How many times have you come up with a great idea that deeply excited you, only to have it met with lukewarm reception or “we tried that already,” or “that will never work,” or any of the other idea killing comments people often make? The kind of idea that made you feel you were on to something great? The one that could solve a problem at home or in the workplace or in a relationship? And how many times have you let that idea fade, due to disinterest from others, or from that critical inner voice only to have it follow you around in your thoughts? We have all had this happen, and because change is hard and ideas can be scary, it is easy to let our good ideas pass into oblivion for a multitude of reasons (excuses). So, this quote was a game changer for me:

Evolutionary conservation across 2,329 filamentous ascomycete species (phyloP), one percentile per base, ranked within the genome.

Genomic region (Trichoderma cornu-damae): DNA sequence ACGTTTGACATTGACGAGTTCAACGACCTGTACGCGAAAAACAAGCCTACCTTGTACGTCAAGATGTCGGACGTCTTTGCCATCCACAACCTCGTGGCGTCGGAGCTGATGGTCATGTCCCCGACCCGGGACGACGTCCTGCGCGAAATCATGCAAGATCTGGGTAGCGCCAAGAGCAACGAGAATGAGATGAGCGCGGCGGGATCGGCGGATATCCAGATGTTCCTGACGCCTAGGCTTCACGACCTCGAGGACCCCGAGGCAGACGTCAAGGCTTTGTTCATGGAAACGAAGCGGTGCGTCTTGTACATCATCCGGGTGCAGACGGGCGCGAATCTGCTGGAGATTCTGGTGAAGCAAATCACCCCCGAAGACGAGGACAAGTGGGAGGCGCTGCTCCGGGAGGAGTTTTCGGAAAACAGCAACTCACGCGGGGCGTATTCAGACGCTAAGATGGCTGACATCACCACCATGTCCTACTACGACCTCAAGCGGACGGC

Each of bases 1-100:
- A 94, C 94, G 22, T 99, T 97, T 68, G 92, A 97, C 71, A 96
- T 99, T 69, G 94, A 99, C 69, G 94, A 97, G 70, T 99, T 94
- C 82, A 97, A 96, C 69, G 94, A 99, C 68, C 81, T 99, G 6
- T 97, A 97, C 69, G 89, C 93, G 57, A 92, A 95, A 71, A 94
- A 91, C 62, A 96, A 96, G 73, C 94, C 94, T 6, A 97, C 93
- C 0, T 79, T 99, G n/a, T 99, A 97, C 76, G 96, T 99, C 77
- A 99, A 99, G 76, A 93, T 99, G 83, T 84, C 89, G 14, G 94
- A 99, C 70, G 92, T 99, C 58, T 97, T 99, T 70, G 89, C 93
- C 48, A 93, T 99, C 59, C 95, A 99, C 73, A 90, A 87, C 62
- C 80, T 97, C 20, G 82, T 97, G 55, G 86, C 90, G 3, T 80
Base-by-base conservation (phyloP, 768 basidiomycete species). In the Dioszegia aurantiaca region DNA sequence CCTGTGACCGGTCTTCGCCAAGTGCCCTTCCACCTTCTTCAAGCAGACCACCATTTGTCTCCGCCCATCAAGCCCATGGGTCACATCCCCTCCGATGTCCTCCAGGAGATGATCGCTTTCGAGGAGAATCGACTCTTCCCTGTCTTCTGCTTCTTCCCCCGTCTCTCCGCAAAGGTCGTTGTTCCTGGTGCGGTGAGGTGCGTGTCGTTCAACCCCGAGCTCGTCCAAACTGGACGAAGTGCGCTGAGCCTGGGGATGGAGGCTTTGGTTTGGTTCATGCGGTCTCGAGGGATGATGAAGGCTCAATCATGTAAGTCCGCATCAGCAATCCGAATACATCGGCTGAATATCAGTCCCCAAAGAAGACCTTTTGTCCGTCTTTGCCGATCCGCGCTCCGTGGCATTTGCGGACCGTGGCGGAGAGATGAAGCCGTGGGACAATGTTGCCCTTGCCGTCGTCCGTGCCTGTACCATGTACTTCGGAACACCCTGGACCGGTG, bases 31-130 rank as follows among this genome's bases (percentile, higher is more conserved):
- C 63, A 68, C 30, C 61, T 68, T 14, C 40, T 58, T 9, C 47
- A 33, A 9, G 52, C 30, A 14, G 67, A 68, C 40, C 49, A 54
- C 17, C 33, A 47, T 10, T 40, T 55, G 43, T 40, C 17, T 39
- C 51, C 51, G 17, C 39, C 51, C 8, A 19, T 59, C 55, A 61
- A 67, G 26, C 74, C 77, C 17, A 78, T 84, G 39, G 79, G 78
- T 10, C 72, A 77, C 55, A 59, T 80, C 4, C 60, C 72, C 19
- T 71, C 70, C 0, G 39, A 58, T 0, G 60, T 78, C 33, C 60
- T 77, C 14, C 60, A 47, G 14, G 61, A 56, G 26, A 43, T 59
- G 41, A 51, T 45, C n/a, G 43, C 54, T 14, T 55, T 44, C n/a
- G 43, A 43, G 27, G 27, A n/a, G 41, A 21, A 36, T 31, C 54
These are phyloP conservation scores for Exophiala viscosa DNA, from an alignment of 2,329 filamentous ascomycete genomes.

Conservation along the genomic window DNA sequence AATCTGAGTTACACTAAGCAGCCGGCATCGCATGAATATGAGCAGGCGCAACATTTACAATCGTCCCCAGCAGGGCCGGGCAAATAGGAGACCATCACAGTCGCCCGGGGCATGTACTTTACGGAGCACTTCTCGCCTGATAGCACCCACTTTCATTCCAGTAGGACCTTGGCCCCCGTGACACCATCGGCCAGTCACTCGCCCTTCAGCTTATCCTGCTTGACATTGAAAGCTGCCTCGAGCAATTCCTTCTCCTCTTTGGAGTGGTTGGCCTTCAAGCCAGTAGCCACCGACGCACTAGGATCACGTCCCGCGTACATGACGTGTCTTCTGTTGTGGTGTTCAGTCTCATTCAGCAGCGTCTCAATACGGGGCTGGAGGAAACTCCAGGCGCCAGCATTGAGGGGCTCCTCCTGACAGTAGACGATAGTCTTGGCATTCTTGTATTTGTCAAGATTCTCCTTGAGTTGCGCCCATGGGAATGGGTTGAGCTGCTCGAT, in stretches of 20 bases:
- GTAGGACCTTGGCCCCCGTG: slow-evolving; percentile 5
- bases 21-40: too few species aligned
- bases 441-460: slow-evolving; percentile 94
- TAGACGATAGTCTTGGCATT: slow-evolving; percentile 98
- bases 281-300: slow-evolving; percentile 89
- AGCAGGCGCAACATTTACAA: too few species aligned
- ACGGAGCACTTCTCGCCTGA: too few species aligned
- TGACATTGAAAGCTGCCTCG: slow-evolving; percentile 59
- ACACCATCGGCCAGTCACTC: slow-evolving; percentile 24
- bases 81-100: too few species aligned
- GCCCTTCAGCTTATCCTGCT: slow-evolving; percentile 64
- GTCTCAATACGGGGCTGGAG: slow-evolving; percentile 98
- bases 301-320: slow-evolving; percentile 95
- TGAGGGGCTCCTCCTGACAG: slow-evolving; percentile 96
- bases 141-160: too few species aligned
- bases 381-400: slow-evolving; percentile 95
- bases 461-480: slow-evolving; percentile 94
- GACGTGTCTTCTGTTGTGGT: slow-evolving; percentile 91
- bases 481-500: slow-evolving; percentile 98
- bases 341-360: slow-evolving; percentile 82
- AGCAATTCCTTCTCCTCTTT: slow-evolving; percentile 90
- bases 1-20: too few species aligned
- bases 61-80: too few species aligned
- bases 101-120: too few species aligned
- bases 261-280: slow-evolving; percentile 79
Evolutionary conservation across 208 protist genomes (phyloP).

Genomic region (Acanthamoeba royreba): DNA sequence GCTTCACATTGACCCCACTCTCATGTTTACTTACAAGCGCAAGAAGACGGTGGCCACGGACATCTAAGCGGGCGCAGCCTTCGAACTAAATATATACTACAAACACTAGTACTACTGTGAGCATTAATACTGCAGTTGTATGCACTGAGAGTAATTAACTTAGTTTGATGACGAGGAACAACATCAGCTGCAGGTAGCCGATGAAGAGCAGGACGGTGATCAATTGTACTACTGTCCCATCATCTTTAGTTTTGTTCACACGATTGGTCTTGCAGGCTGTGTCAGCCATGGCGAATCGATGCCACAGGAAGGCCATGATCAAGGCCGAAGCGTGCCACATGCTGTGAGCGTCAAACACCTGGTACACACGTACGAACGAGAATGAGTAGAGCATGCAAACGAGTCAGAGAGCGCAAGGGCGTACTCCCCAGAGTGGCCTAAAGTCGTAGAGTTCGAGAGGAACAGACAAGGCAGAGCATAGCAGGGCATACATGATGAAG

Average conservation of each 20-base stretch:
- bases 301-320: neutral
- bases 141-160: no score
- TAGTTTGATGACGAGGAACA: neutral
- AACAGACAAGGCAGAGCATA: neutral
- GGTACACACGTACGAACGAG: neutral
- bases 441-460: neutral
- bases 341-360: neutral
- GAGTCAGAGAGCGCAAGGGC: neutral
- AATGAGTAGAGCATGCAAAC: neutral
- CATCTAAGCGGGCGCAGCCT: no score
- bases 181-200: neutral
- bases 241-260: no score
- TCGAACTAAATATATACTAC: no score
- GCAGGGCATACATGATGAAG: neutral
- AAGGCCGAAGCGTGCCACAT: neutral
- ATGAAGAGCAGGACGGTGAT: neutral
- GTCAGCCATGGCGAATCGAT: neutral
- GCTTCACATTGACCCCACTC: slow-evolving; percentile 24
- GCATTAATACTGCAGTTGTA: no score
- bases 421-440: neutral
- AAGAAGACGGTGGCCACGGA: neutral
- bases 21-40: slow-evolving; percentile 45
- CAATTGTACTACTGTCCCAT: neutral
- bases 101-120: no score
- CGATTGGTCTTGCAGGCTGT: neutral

“Good ideas are not adopted automatically. They must be driven into practice with courageous patience.”
—Hyman Rickover, US Navy
A sea change is defined as a profound or notable transition (Oxford Online Dictionary). Finding this gem of a quote has created a deep shift, a sea change in my thinking about how ideas and change work in real life, and the necessary courage and patience needed to see something through despite the many ways we and others talk ourselves out of our good ideas. It is one of the many concepts that shores up the foundation of confidence in my own thinking, and gives me the courage and ability to persevere with the ideas that excite me, the ones that create energy and momentum for change. It helps me to swim upstream against our culture’s quick-fix mentality, to take longer view, and on this Monday morning, I feel compelled to share it in the hope it will inspire you to dust off your own great ideas.
What great ideas will you dust off and start driving into practice?